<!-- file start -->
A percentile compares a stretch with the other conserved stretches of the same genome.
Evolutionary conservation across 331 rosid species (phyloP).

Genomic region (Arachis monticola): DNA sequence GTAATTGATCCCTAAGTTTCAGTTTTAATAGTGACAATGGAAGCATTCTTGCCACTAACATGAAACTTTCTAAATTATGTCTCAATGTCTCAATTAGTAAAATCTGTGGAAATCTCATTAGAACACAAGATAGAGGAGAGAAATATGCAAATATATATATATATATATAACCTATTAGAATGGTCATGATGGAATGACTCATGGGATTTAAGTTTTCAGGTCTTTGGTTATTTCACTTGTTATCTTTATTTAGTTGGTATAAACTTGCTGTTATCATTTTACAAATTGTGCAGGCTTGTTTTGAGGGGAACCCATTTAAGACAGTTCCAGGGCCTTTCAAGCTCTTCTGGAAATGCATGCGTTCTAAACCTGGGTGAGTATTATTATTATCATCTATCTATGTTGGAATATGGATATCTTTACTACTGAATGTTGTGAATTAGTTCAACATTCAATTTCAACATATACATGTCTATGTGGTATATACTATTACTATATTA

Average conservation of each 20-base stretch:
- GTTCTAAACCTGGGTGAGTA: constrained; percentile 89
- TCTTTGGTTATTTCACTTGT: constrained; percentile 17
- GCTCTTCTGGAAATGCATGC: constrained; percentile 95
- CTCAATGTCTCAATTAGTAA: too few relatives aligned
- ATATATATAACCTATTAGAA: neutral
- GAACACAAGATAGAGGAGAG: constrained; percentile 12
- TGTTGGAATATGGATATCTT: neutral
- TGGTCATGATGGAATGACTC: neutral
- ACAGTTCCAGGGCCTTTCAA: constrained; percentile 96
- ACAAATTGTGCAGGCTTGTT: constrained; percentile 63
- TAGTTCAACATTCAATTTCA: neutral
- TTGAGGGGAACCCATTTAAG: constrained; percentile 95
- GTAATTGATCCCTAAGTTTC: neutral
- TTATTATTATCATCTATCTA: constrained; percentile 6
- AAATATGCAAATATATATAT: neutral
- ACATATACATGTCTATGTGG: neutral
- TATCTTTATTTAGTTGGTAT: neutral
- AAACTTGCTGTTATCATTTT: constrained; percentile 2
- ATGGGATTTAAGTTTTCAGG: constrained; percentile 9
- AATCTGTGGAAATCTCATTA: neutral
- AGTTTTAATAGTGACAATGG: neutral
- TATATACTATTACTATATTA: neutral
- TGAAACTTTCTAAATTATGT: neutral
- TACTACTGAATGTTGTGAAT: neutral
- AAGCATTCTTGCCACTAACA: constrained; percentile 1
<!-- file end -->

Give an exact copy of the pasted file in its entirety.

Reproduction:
A percentile compares a stretch with the other conserved stretches of the same genome.
Evolutionary conservation across 331 rosid species (phyloP).

Genomic region (Arachis monticola): DNA sequence GTAATTGATCCCTAAGTTTCAGTTTTAATAGTGACAATGGAAGCATTCTTGCCACTAACATGAAACTTTCTAAATTATGTCTCAATGTCTCAATTAGTAAAATCTGTGGAAATCTCATTAGAACACAAGATAGAGGAGAGAAATATGCAAATATATATATATATATATAACCTATTAGAATGGTCATGATGGAATGACTCATGGGATTTAAGTTTTCAGGTCTTTGGTTATTTCACTTGTTATCTTTATTTAGTTGGTATAAACTTGCTGTTATCATTTTACAAATTGTGCAGGCTTGTTTTGAGGGGAACCCATTTAAGACAGTTCCAGGGCCTTTCAAGCTCTTCTGGAAATGCATGCGTTCTAAACCTGGGTGAGTATTATTATTATCATCTATCTATGTTGGAATATGGATATCTTTACTACTGAATGTTGTGAATTAGTTCAACATTCAATTTCAACATATACATGTCTATGTGGTATATACTATTACTATATTA

Average conservation of each 20-base stretch:
- GTTCTAAACCTGGGTGAGTA: constrained; percentile 89
- TCTTTGGTTATTTCACTTGT: constrained; percentile 17
- GCTCTTCTGGAAATGCATGC: constrained; percentile 95
- CTCAATGTCTCAATTAGTAA: too few relatives aligned
- ATATATATAACCTATTAGAA: neutral
- GAACACAAGATAGAGGAGAG: constrained; percentile 12
- TGTTGGAATATGGATATCTT: neutral
- TGGTCATGATGGAATGACTC: neutral
- ACAGTTCCAGGGCCTTTCAA: constrained; percentile 96
- ACAAATTGTGCAGGCTTGTT: constrained; percentile 63
- TAGTTCAACATTCAATTTCA: neutral
- TTGAGGGGAACCCATTTAAG: constrained; percentile 95
- GTAATTGATCCCTAAGTTTC: neutral
- TTATTATTATCATCTATCTA: constrained; percentile 6
- AAATATGCAAATATATATAT: neutral
- ACATATACATGTCTATGTGG: neutral
- TATCTTTATTTAGTTGGTAT: neutral
- AAACTTGCTGTTATCATTTT: constrained; percentile 2
- ATGGGATTTAAGTTTTCAGG: constrained; percentile 9
- AATCTGTGGAAATCTCATTA: neutral
- AGTTTTAATAGTGACAATGG: neutral
- TATATACTATTACTATATTA: neutral
- TGAAACTTTCTAAATTATGT: neutral
- TACTACTGAATGTTGTGAAT: neutral
- AAGCATTCTTGCCACTAACA: constrained; percentile 1